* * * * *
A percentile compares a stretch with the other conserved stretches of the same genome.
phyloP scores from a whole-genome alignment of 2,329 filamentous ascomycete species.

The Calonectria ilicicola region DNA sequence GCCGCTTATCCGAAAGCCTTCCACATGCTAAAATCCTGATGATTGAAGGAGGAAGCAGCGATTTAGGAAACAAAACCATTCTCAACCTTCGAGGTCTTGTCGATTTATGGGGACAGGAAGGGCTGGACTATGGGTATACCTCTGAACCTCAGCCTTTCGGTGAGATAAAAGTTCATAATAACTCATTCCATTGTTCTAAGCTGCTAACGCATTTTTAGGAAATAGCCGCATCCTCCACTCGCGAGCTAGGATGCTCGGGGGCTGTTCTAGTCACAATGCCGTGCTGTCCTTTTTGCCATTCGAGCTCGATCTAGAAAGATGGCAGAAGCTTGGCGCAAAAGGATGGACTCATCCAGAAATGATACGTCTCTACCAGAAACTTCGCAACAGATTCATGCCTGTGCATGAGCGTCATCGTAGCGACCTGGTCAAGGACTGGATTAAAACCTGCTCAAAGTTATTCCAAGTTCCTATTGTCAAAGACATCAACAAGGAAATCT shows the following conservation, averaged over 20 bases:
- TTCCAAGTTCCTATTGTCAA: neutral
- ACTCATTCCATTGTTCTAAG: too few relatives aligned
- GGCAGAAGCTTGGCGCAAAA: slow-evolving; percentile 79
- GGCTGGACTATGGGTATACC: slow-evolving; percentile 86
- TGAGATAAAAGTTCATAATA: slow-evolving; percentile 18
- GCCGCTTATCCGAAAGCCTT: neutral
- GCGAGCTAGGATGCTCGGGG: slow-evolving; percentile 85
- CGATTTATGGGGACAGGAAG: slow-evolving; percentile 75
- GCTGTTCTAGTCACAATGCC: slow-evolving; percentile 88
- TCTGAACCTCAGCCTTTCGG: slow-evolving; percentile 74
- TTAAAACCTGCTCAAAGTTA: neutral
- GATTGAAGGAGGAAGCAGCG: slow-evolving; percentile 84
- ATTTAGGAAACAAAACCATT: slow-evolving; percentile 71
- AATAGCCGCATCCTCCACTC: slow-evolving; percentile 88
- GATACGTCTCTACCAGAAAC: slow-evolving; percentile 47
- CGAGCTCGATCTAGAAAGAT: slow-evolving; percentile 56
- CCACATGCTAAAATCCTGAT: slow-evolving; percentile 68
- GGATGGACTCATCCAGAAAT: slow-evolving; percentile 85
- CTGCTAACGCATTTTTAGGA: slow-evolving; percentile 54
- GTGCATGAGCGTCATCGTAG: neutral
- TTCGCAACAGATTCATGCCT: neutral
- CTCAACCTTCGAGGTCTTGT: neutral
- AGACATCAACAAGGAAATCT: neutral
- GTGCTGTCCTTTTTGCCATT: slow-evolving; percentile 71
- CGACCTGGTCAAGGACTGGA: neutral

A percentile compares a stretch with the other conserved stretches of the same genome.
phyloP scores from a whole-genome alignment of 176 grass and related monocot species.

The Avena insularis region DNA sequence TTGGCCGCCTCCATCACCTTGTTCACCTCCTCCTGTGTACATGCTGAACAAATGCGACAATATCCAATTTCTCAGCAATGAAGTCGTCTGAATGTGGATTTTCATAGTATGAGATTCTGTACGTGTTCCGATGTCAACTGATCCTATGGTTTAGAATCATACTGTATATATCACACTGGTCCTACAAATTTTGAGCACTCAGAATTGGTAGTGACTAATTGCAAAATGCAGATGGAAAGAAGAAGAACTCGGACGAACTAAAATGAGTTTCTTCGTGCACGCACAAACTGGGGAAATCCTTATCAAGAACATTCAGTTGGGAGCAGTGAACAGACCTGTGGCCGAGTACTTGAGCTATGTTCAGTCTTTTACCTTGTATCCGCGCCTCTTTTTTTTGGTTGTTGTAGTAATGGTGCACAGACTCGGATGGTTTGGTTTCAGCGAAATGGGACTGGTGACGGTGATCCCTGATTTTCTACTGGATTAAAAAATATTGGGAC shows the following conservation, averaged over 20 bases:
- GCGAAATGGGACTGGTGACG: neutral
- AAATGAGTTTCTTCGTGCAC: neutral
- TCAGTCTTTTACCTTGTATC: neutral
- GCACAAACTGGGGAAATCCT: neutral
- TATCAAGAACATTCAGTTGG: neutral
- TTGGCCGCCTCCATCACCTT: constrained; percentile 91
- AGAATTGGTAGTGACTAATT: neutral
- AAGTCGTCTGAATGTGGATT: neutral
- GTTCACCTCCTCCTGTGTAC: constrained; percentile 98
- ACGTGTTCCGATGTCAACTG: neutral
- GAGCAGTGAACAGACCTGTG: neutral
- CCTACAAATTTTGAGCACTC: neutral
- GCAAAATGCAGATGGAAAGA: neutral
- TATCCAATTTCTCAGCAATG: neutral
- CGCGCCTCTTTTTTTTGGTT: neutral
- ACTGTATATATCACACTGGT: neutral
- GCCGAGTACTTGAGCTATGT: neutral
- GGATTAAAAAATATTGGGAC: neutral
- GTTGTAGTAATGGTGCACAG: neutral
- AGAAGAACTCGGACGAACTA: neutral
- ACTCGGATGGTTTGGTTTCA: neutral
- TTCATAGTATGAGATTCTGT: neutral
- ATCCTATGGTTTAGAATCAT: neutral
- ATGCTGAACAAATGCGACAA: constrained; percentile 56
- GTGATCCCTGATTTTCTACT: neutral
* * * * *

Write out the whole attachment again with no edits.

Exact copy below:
A percentile compares a stretch with the other conserved stretches of the same genome.
phyloP scores from a whole-genome alignment of 2,329 filamentous ascomycete species.

The Calonectria ilicicola region DNA sequence GCCGCTTATCCGAAAGCCTTCCACATGCTAAAATCCTGATGATTGAAGGAGGAAGCAGCGATTTAGGAAACAAAACCATTCTCAACCTTCGAGGTCTTGTCGATTTATGGGGACAGGAAGGGCTGGACTATGGGTATACCTCTGAACCTCAGCCTTTCGGTGAGATAAAAGTTCATAATAACTCATTCCATTGTTCTAAGCTGCTAACGCATTTTTAGGAAATAGCCGCATCCTCCACTCGCGAGCTAGGATGCTCGGGGGCTGTTCTAGTCACAATGCCGTGCTGTCCTTTTTGCCATTCGAGCTCGATCTAGAAAGATGGCAGAAGCTTGGCGCAAAAGGATGGACTCATCCAGAAATGATACGTCTCTACCAGAAACTTCGCAACAGATTCATGCCTGTGCATGAGCGTCATCGTAGCGACCTGGTCAAGGACTGGATTAAAACCTGCTCAAAGTTATTCCAAGTTCCTATTGTCAAAGACATCAACAAGGAAATCT shows the following conservation, averaged over 20 bases:
- TTCCAAGTTCCTATTGTCAA: neutral
- ACTCATTCCATTGTTCTAAG: too few relatives aligned
- GGCAGAAGCTTGGCGCAAAA: slow-evolving; percentile 79
- GGCTGGACTATGGGTATACC: slow-evolving; percentile 86
- TGAGATAAAAGTTCATAATA: slow-evolving; percentile 18
- GCCGCTTATCCGAAAGCCTT: neutral
- GCGAGCTAGGATGCTCGGGG: slow-evolving; percentile 85
- CGATTTATGGGGACAGGAAG: slow-evolving; percentile 75
- GCTGTTCTAGTCACAATGCC: slow-evolving; percentile 88
- TCTGAACCTCAGCCTTTCGG: slow-evolving; percentile 74
- TTAAAACCTGCTCAAAGTTA: neutral
- GATTGAAGGAGGAAGCAGCG: slow-evolving; percentile 84
- ATTTAGGAAACAAAACCATT: slow-evolving; percentile 71
- AATAGCCGCATCCTCCACTC: slow-evolving; percentile 88
- GATACGTCTCTACCAGAAAC: slow-evolving; percentile 47
- CGAGCTCGATCTAGAAAGAT: slow-evolving; percentile 56
- CCACATGCTAAAATCCTGAT: slow-evolving; percentile 68
- GGATGGACTCATCCAGAAAT: slow-evolving; percentile 85
- CTGCTAACGCATTTTTAGGA: slow-evolving; percentile 54
- GTGCATGAGCGTCATCGTAG: neutral
- TTCGCAACAGATTCATGCCT: neutral
- CTCAACCTTCGAGGTCTTGT: neutral
- AGACATCAACAAGGAAATCT: neutral
- GTGCTGTCCTTTTTGCCATT: slow-evolving; percentile 71
- CGACCTGGTCAAGGACTGGA: neutral

A percentile compares a stretch with the other conserved stretches of the same genome.
phyloP scores from a whole-genome alignment of 176 grass and related monocot species.

The Avena insularis region DNA sequence TTGGCCGCCTCCATCACCTTGTTCACCTCCTCCTGTGTACATGCTGAACAAATGCGACAATATCCAATTTCTCAGCAATGAAGTCGTCTGAATGTGGATTTTCATAGTATGAGATTCTGTACGTGTTCCGATGTCAACTGATCCTATGGTTTAGAATCATACTGTATATATCACACTGGTCCTACAAATTTTGAGCACTCAGAATTGGTAGTGACTAATTGCAAAATGCAGATGGAAAGAAGAAGAACTCGGACGAACTAAAATGAGTTTCTTCGTGCACGCACAAACTGGGGAAATCCTTATCAAGAACATTCAGTTGGGAGCAGTGAACAGACCTGTGGCCGAGTACTTGAGCTATGTTCAGTCTTTTACCTTGTATCCGCGCCTCTTTTTTTTGGTTGTTGTAGTAATGGTGCACAGACTCGGATGGTTTGGTTTCAGCGAAATGGGACTGGTGACGGTGATCCCTGATTTTCTACTGGATTAAAAAATATTGGGAC shows the following conservation, averaged over 20 bases:
- GCGAAATGGGACTGGTGACG: neutral
- AAATGAGTTTCTTCGTGCAC: neutral
- TCAGTCTTTTACCTTGTATC: neutral
- GCACAAACTGGGGAAATCCT: neutral
- TATCAAGAACATTCAGTTGG: neutral
- TTGGCCGCCTCCATCACCTT: constrained; percentile 91
- AGAATTGGTAGTGACTAATT: neutral
- AAGTCGTCTGAATGTGGATT: neutral
- GTTCACCTCCTCCTGTGTAC: constrained; percentile 98
- ACGTGTTCCGATGTCAACTG: neutral
- GAGCAGTGAACAGACCTGTG: neutral
- CCTACAAATTTTGAGCACTC: neutral
- GCAAAATGCAGATGGAAAGA: neutral
- TATCCAATTTCTCAGCAATG: neutral
- CGCGCCTCTTTTTTTTGGTT: neutral
- ACTGTATATATCACACTGGT: neutral
- GCCGAGTACTTGAGCTATGT: neutral
- GGATTAAAAAATATTGGGAC: neutral
- GTTGTAGTAATGGTGCACAG: neutral
- AGAAGAACTCGGACGAACTA: neutral
- ACTCGGATGGTTTGGTTTCA: neutral
- TTCATAGTATGAGATTCTGT: neutral
- ATCCTATGGTTTAGAATCAT: neutral
- ATGCTGAACAAATGCGACAA: constrained; percentile 56
- GTGATCCCTGATTTTCTACT: neutral